Mitch’s California ranch home is probably one of the greatest houses in all of movies.  His house is gorgeous. The amazing stone work, the dark stained finishes, the great open areas (that you could only have in California.  It wouldn’t work here in Oregon), the gorgeous stained glass, the great tile, the beautiful mid-century modern furniture, I love this house.  It is much better than Maggie’s stuffy Boston townhouse.  His kitchen has amazing windows that extend the entire width of the room in front of the sink.  There’s also an amazing courtyard where Hayley Mills and Hayley Mills perform their “Let’s Together” song.

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“That plotz-faced child bride and her electric hips!” aka Vicky

Back to the movie,  Maggie and Susan show up at Mitch’s home, right as Mitch is entertaining his fiancee Vicky, her mother and the Reverend who is supposed to officiate the wedding–perfect time for the ex-wife to show up.  The Reverend, whom I sense is not a big fan of Vicky and her mother, catches Mitch and Maggie in a compromising position and is amused by the entire situation.  Maggie is dressed in Mitch’s bathrobe as she had just finished showering.  Mitch is chasing her around the house trying to catch her just as the Reverend walks in.  Vicky is understandably upset, but since she’s the villain and we don’t want her and Mitch to marry, we don’t care.  Maggie has the best lines at the end of this scene:

MAGGIE (to VICKY & VICKY’S MOTHER): “What a shame you can’t stay for dinner with us.”
VICKY’S MOTHER: “Yes. Vicky and I have a million things to do–fittings and odds and ends to buy.”
MAGGIE: “Just charge it all to Mitch–he’s loaded.”
VICKY’S MOTHER: “Oh? I didn’t know.”
MAGGIE: “Didn’t you?”

Boom! Maggie’s got Vicky and Vicky’s mother’s number.  After this point, Sharon and Susan go to work setting their “parent trap.”  First they try recreating Maggie and Mitch’s first date, based on information Susan got from Maggie earlier in the film.  They enlist ranch hand Hecky to serenade Mitch and Maggie like a gypsy.  Verbena cooks up a batch of veal parmesan for the meal.  Sharon and Susan come out on stage with something that slightly resembles a vaudeville act, based on the theme of “getting together.”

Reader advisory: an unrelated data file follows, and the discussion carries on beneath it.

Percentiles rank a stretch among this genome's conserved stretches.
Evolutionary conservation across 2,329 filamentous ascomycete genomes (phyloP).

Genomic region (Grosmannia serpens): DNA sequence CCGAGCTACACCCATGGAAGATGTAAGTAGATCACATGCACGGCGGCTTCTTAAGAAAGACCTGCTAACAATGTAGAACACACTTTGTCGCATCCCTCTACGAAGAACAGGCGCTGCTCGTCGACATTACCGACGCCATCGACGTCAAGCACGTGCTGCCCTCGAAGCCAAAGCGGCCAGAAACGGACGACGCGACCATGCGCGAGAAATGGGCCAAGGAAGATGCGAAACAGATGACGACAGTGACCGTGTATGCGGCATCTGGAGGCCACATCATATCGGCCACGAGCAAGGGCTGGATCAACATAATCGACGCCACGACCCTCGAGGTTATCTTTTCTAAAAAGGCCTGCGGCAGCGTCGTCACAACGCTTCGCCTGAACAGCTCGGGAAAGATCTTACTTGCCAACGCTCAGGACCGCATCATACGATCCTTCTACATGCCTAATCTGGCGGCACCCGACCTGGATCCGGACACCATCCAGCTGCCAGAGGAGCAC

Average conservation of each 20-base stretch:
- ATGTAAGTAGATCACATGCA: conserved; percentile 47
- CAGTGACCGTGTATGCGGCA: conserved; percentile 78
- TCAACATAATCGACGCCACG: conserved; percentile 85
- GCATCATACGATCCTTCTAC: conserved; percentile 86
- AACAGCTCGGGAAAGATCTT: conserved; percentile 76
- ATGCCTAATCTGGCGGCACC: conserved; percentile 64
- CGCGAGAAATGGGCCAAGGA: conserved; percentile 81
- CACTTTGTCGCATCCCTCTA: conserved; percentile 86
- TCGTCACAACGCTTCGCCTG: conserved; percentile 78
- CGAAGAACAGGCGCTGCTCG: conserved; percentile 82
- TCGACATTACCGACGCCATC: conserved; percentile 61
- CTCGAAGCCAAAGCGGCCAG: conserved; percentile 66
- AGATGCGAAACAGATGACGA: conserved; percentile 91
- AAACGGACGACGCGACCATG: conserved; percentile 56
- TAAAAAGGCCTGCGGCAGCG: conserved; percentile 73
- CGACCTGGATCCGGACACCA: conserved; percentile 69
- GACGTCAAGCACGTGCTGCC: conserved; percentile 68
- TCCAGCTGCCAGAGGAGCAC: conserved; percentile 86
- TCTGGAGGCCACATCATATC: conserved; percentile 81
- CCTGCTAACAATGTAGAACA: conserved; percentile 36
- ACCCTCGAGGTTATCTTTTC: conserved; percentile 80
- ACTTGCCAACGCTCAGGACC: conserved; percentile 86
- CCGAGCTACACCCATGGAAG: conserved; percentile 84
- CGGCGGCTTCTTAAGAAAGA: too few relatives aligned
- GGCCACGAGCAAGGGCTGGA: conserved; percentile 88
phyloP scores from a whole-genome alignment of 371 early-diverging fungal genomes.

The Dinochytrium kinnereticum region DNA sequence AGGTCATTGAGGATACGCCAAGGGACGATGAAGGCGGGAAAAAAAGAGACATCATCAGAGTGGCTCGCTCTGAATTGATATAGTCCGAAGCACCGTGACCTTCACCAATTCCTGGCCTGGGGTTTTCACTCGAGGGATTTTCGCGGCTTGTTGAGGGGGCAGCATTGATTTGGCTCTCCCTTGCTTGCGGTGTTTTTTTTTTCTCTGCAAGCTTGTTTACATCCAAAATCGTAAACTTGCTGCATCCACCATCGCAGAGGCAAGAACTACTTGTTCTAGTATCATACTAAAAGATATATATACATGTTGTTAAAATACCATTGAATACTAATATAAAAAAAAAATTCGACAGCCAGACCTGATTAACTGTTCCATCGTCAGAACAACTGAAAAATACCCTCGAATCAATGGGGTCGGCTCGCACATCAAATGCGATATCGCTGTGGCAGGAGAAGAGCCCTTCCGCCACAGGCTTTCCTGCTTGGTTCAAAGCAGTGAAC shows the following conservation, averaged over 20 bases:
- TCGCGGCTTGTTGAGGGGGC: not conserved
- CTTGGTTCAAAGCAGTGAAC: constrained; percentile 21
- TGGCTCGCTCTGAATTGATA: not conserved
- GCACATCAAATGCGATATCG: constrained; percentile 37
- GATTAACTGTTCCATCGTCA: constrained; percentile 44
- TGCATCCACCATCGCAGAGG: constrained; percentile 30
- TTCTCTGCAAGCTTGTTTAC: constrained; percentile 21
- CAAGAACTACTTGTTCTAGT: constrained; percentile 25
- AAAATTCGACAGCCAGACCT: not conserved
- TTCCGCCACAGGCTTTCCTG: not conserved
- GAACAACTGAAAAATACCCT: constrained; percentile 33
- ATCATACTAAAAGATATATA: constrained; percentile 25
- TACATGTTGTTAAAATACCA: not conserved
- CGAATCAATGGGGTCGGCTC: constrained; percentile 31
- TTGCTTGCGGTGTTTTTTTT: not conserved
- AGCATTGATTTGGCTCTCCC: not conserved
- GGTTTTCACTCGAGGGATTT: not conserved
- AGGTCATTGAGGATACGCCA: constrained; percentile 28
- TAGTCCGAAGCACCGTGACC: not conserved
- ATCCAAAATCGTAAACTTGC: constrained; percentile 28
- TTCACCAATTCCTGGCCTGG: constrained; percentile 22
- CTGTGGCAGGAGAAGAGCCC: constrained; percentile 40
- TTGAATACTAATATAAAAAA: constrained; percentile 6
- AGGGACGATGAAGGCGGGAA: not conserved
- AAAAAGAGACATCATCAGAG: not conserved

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“Let’s Get Together”

Sharon plays a concert pianist who is in the middle of a concert, performing Beethoven’s Fifth Symphony.  Susan comes out in a big suede vest strumming a guitar.  My husband likes to point out how Susan is most definitely NOT playing the guitar each and every time we watch this.  And really, he’s right. Hayley Mills isn’t even pretending to play the guitar properly.  But all that doesn’t matter.  Maggie and Mitch are thoroughly entertained by their daughter’s shenanigans and are touched by the lengths they went through to set up this big date…. then they start arguing and all hints of possible romance are gone.

The next morning, the morning when Sharon and Maggie are supposed to return to Boston, the twins are desperate.  They decided to dress exactly alike and blackmail their parents into taking them on a camping trip.  At the conclusion of the camping trip, the girls will reveal their true identities.  This seems like a lame plan in that you’d think two parents who’d raised their daughters for 13 years would know who’s who, but Mitch admits that even he is not sure which twin is Susan.  The plan is set into motion… then Vicky shows up.

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Maggie, knowing that Vicky will hate camping, cunningly invites her to go along…then dips out at the last minute.

Maggie, knowing Vicky will be completely out of her element on a camping trip, hilariously tricks her into going camping with Mitch, Hecky, and the girls instead.  Vicky agrees to go, not knowing that she’s been bamboozled.  While on a hike through the woods to their camp, the girls concoct multiple schemes to drive Vicky bananas.  They give her sugar water stating that it’s mosquito repellent, they place a lizard on her canteen knowing she’ll freak out and they plant a fake idea in her mind that hitting two sticks together will scare away mountain lions.  While at camp, the girls trick Vicky into falling into the lake by having one twin stand on the other’s shoulders and pretending that the water was shallow.